The serene landscape of Black Lake, located in the Eastern Sierras, masks its identity as an extreme environment. Crystallized alkaline deposits (white) cover the surface and marginal areas of the lake. This image was taken by David Patterson.
Types of Extreme Environments
- Alkaline: broadly conceived as natural habitats above pH 9 whether persistently, or with regular frequency or for protracted periods of time.
- Acidic: broadly conceived as natural habitats below pH 5 whether persistently, or with regular frequency or for protracted periods of time.
- Extremely Cold: broadly conceived habitats periodically or consistently below 5°C either persistently, or with regular frequency or for protracted periods of time. Includes montane sites, polar sites, and deep ocean habitats.
- Extremely Hot: broadly conceived habitats periodically or consistently in excess of 40°C either persistently, or with regular frequency or for protracted periods of time. Includes sites with geological thermal influences such as Yellowstone and comparable locations worldwide or deep-sea vents.
- Hypersaline: (high salt) environments with salt concentrations greater than that of seawater, that is, >3.5%. Includes salt lakes.
- Under Pressure: broadly conceived as habitats under extreme hydrostatic pressure—i.e. aquatic habitats deeper than 2000 meters and enclosed habitats under pressure. Includes habitats in oceans and deep lakes.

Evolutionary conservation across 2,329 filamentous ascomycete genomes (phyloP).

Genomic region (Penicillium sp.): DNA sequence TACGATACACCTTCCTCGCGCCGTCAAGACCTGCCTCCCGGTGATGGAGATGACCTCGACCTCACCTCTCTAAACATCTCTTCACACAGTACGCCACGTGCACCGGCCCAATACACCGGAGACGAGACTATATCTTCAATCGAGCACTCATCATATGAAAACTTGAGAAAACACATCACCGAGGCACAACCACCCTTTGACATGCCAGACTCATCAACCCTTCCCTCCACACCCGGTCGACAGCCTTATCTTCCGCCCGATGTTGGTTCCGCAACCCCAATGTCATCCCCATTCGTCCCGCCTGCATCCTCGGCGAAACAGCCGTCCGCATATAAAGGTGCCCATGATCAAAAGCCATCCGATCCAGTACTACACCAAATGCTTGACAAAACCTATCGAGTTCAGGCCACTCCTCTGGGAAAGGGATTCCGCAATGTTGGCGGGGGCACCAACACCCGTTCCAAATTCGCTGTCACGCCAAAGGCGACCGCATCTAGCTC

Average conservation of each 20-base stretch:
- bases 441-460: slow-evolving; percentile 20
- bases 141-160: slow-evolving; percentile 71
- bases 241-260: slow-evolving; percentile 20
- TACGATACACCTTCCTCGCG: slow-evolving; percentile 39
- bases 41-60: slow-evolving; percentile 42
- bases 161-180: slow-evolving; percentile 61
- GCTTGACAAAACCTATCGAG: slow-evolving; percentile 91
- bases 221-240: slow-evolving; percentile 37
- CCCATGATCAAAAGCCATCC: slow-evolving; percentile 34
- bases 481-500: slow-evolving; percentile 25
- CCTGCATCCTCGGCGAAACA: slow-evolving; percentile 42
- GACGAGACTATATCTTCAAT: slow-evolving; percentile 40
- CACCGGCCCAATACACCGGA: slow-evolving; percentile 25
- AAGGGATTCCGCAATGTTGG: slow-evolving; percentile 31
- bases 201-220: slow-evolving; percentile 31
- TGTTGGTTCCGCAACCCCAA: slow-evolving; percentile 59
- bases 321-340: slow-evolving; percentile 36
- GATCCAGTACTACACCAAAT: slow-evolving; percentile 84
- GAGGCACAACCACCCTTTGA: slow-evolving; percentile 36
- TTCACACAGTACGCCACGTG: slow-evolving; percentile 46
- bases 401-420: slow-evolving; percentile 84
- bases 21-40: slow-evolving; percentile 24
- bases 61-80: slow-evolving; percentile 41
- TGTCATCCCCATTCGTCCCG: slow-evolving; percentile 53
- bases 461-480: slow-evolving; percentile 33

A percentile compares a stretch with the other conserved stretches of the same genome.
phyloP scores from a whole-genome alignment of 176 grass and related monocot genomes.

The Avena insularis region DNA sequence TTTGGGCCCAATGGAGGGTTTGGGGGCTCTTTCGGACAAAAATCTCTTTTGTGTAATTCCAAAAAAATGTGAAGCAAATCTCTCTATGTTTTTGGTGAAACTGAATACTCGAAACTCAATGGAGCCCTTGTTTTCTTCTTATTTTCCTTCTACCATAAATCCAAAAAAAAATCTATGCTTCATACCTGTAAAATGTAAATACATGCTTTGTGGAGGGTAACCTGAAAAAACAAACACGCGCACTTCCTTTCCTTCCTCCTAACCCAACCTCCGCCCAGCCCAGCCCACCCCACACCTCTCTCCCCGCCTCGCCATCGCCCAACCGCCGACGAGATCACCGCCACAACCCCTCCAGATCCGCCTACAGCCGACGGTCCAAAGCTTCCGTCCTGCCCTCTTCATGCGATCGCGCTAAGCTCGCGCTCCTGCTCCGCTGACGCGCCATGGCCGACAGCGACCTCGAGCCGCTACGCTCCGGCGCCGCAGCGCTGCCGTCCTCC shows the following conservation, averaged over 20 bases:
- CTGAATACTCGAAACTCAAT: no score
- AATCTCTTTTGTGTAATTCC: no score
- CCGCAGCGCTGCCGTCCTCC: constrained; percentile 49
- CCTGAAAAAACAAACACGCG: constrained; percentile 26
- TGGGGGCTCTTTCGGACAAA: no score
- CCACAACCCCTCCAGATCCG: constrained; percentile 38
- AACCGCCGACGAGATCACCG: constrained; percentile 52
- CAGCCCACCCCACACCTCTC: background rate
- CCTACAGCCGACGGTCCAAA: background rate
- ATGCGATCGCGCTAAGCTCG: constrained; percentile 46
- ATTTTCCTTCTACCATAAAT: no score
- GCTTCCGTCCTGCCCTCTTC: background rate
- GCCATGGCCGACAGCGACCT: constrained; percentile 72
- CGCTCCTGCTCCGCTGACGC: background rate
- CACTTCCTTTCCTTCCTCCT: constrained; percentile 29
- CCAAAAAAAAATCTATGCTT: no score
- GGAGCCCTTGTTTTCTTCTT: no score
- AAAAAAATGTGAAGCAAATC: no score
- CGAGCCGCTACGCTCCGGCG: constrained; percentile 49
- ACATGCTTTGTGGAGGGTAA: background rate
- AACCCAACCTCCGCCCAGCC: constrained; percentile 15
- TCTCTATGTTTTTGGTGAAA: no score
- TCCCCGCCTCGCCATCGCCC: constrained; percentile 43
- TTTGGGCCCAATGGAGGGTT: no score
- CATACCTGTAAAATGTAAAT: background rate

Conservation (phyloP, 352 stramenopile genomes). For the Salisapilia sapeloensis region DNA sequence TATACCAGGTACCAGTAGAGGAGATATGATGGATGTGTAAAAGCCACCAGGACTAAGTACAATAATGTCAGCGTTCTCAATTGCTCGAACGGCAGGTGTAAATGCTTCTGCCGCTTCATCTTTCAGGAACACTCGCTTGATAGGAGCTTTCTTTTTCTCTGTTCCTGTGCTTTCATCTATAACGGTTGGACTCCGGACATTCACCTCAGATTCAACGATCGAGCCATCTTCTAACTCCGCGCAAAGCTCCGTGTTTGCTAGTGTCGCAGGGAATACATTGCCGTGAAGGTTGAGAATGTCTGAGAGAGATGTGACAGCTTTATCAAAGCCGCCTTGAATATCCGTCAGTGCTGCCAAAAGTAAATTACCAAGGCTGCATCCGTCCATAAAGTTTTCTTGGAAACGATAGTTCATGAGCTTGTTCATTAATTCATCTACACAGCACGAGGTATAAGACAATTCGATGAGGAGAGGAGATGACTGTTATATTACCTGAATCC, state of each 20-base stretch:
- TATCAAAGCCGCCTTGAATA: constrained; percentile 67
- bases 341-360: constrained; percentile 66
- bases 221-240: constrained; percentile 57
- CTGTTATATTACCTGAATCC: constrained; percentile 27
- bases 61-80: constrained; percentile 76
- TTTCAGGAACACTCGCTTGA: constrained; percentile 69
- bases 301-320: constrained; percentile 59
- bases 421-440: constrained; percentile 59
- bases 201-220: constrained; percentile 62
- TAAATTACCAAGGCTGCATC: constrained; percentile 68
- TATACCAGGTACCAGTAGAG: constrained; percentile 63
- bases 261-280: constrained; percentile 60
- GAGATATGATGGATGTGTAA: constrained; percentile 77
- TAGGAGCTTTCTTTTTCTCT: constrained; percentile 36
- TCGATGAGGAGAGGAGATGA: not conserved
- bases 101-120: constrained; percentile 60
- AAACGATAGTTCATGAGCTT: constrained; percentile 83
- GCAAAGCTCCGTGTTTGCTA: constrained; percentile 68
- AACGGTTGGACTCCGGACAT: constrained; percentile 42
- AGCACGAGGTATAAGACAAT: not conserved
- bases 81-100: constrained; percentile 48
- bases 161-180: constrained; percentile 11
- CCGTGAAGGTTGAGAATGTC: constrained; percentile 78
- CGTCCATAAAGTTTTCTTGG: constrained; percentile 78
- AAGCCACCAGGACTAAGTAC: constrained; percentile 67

- Radiation: broadly conceived as habitats exposed to abnormally high radiation or of radiation outside the normal range of light. Includes habitats exposed to high UV and IR radiation.
- Without Water: broadly conceived as habitats without free water whether persistently, or with regular frequency or for protracted periods of time. Includes hot and cold desert environments, and some endolithic habitats.
- Without Oxygen: broadly conceived as habitats without free oxygen - whether persistently, or with regular frequency, or for protracted periods of time. Includes habitats in deeper sediments.
- Altered by Humans: heavy metals, organic compounds; anthropogenically impacted habitats. Includes mine talings, oil impacted habitats.
- Astrobiology: Addresses life beyond the known biosphere—inclusive of life on other heavenly bodies, in space etc. Includes terraforming.
Alkaline Lake, of the Eastern Sierras, is shown above with a soft, gelatinous microbial mat forming over the surface. Image taken by David Patterson.
Examples of Extreme Environments
Mono Lake: Mono Lake, located in California's Eastern Sierra, is both alkaline and hypersaline. In addition to its unusual array of alkaliphilic, halophilic, and anaerobic inhabitants, it has a remarkarble preservation success story.
Octopus Spring: Octopus Spring is a partially alkaline, low-carbonate, low-sulfur hot spring located in the Lower Geyser Basin of Yellowstone National Park. It is home to a variety of thermophiles, as well as a colorful array of microbial mat communities.
Rio Tinto: The Rio Tinto is an extremely acidic river in southern Spain. Enduring over 5000 years of mining activity, the river is full of heavy metals. Surprisingly, phylogenetic studies show the diversity of eukaryotes to be much greater than that of prokaryotes.
Yellowstone National Park: Yellowstone National Park has over 10,000 unique geothermal features, which contain a wide and varied range of temperature, pH, and geochemical profiles. The sheer magnitude of this diversity lends it's self to scientific discovery.